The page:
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The Essential Zohar: The Source of Kabbalistic Wisdom Paperback – April 6, 2004

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Editorial Reviews Review

Kabbalah, often defined as a Jewish mystical tradition, actually encompasses "the spiritual heritage of all mankind," according to Rav P.S. Berg in The Essential Zohar. Berg, the dean of the Kabbalah Centre (whose members include celebrities such as Madonna and Mick Jagger), has concentrated a core of teachings from the central kabbalistic text, the Zohar, in a single volume that makes kabbalistic wisdom accessible to readers of all religious traditions. The Zohar, which dates back to the second century B.C.E., offers tools for doing the work of kabbalah: "transforming chaos and fragmentation into unity and completion." The Zohar's biblical commentaries and rabbinical stories of apparently "surprise happenings, sudden insights, and full-blown epiphanies" are intended to help readers open themselves to similar revelations. And Berg explains that all of the Zohar's rarified spiritual stories have potential for practical application, to help readers "replace doubt with certainty and darkness with Light." --Michael Joseph Gross --This text refers to the Hardcover edition.

From Publishers Weekly

Berg, the dean and director of the Kabbalah Centre, writes accessibly about the Zohar, a free-flowing mystical commentary on the Bible, as a way people can tap into cosmic energies that are available for personal and universal salvation. For this to happen, however, the reader must believe that the Bible is a literal history of real personalities and, on the other hand, accept claims that Cham castrated his father, Noah, or that the "biblical golden calf could walk, talk, dance, and even change its shape" midrashic assertions that are not in the Bible. Berg's introduction to the Zohar is often insightful, noting, for example, that awe can be the beginning of wisdom in a world distracted by the "golden calves" of computers and cars. But there are also risks. Although "analyzing" a book on the Zohar is a contradiction in terms, this commentary can be disorganized and illogical. Berg admits that people may be uncomfortable with the notion that we can use "whatever means... necessary to create the spiritual circuitry of our universe," especially if that explains such misdeeds as King David murdering Uriah so he could take Batsheva as his wife. But comforting the reader is not the goal here; Berg succeeds in providing readable access to an esoteric Jewish mystical text. Whether he has also established that "only through Kabbalah will we forever eliminate war, destruction and man's inhumanity to his fellow man" is not so clear.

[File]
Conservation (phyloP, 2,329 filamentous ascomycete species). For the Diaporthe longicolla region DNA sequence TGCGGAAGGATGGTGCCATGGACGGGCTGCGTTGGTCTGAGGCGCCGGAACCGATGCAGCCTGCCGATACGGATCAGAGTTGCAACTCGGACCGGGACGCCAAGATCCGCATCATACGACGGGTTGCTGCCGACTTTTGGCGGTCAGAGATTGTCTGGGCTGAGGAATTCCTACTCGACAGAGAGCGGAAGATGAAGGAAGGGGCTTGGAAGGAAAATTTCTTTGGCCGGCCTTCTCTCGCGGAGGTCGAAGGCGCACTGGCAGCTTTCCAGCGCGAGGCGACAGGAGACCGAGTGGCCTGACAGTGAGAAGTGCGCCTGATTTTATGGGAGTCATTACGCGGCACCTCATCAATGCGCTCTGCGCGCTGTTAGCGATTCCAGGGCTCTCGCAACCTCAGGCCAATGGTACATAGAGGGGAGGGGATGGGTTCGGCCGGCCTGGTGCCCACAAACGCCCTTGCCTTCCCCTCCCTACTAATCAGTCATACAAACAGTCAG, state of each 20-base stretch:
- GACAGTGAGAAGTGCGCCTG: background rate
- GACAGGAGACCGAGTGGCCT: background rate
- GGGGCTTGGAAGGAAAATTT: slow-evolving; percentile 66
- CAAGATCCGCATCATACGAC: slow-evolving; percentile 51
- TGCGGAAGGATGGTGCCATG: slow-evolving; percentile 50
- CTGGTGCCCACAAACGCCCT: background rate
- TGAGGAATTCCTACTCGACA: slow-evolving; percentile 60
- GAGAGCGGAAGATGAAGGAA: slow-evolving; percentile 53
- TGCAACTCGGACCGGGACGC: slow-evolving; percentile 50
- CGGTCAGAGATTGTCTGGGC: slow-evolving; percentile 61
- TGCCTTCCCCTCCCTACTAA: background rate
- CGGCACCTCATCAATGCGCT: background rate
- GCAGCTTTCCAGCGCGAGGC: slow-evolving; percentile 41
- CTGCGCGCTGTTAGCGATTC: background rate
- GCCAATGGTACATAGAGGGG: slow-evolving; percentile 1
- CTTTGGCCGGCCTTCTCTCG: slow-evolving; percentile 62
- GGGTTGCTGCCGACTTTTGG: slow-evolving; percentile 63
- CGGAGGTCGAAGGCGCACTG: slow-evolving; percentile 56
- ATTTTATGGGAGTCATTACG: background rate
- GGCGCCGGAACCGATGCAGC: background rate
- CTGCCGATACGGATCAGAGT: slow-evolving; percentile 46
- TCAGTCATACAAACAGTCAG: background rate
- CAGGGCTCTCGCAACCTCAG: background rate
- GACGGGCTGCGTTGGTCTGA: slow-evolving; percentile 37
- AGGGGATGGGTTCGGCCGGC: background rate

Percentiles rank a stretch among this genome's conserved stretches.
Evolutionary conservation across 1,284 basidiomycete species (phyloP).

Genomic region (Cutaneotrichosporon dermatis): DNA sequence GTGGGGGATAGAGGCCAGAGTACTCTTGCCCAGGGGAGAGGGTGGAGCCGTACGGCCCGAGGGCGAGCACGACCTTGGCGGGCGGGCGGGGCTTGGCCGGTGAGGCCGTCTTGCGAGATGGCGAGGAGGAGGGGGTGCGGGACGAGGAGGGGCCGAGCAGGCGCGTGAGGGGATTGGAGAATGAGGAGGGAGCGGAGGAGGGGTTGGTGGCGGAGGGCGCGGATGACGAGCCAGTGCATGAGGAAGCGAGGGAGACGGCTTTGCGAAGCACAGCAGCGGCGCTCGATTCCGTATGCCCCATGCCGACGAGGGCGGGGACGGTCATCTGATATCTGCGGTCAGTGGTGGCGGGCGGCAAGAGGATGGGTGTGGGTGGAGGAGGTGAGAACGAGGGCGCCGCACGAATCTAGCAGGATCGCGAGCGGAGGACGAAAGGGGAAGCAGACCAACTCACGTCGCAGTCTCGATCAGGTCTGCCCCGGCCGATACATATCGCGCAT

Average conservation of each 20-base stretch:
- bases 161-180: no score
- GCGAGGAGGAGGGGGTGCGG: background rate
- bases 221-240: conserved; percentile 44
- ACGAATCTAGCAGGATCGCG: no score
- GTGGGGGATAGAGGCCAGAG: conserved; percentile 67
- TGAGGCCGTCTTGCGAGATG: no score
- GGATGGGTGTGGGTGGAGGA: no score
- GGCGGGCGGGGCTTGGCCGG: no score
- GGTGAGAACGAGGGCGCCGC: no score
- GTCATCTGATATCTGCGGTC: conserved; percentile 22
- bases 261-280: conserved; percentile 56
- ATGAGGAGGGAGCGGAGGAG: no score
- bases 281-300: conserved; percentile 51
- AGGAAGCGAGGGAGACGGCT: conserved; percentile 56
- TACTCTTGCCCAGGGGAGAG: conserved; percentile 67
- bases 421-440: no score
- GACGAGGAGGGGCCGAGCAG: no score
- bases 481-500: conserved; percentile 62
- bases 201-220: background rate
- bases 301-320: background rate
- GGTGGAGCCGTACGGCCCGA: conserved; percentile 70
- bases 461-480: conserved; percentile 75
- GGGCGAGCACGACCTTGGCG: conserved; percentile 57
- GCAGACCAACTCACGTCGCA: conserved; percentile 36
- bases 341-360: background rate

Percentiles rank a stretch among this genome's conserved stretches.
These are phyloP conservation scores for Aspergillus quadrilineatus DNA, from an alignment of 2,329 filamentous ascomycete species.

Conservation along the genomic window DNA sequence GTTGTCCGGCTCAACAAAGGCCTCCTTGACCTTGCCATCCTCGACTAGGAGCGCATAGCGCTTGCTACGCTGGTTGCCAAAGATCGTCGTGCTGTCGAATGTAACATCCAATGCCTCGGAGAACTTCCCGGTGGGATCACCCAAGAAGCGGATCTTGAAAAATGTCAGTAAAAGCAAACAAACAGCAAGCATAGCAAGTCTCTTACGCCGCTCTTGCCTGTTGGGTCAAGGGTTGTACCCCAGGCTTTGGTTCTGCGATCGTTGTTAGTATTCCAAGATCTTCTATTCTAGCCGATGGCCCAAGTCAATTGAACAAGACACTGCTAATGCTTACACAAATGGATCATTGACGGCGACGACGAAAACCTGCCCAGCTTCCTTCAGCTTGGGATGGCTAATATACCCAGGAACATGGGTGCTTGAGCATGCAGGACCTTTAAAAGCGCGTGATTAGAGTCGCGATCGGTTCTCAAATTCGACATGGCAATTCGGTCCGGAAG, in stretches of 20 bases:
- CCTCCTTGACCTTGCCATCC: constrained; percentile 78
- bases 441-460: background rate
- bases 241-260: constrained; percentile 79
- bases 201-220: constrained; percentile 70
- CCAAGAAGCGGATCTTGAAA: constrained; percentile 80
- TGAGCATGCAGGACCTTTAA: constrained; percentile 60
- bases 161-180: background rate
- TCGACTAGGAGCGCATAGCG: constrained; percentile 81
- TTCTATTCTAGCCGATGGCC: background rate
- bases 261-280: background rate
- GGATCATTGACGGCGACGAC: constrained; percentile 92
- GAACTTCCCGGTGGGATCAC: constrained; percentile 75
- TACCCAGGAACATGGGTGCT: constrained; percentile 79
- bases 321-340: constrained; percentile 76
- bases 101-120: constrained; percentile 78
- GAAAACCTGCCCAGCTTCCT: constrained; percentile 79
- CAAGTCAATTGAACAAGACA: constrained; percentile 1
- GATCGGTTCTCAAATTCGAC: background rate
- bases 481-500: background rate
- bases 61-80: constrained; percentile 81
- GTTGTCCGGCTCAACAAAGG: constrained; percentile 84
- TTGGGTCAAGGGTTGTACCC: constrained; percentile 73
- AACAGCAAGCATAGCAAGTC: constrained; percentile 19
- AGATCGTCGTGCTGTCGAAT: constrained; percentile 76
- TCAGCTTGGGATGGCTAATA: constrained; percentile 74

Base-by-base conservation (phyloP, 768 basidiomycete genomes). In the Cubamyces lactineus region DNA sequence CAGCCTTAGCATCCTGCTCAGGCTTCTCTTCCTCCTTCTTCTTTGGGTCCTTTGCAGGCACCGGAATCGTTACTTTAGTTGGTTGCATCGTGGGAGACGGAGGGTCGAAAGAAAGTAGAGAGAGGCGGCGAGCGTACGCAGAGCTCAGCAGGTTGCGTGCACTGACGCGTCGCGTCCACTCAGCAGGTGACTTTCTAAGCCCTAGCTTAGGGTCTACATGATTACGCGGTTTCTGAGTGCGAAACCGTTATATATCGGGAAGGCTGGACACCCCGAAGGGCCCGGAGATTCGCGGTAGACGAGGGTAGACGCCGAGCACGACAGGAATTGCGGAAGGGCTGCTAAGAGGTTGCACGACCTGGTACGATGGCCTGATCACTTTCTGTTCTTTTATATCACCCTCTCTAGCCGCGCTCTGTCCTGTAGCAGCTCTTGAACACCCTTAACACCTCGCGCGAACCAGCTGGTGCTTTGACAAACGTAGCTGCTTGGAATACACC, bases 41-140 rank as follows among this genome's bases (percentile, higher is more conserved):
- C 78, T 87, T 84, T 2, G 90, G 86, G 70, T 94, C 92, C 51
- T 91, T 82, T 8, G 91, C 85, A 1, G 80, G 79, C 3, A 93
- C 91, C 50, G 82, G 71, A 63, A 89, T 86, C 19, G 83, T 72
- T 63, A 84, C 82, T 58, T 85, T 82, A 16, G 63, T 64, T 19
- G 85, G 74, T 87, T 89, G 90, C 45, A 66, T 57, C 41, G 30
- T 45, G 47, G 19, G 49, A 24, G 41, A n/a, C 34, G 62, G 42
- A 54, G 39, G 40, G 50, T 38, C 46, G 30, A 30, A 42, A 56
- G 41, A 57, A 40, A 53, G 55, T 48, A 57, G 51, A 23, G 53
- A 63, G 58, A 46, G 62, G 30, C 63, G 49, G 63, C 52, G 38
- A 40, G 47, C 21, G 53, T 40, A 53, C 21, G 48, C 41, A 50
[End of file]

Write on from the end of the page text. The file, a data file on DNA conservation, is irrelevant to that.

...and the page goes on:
Copyright 2002 Cahners Business Information, Inc. --This text refers to the Hardcover edition.

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Product Details

  • Paperback: 288 pages
  • Publisher: Harmony; Reprint edition (April 6, 2004)
  • Language: English
  • ISBN-10: 0609807315
  • ISBN-13: 978-0609807316
  • Product Dimensions: 5.2 x 0.6 x 8 inches
  • Shipping Weight: 7.2 ounces (View shipping rates and policies)
  • Average Customer Review: 4.4 out of 5 stars  See all reviews (84 customer reviews)
  • Amazon Best Sellers Rank: #43,563 in Books (See Top 100 in Books)

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Customer Reviews

Most Helpful Customer Reviews

88 of 96 people found the following review helpful By A Customer on April 11, 2003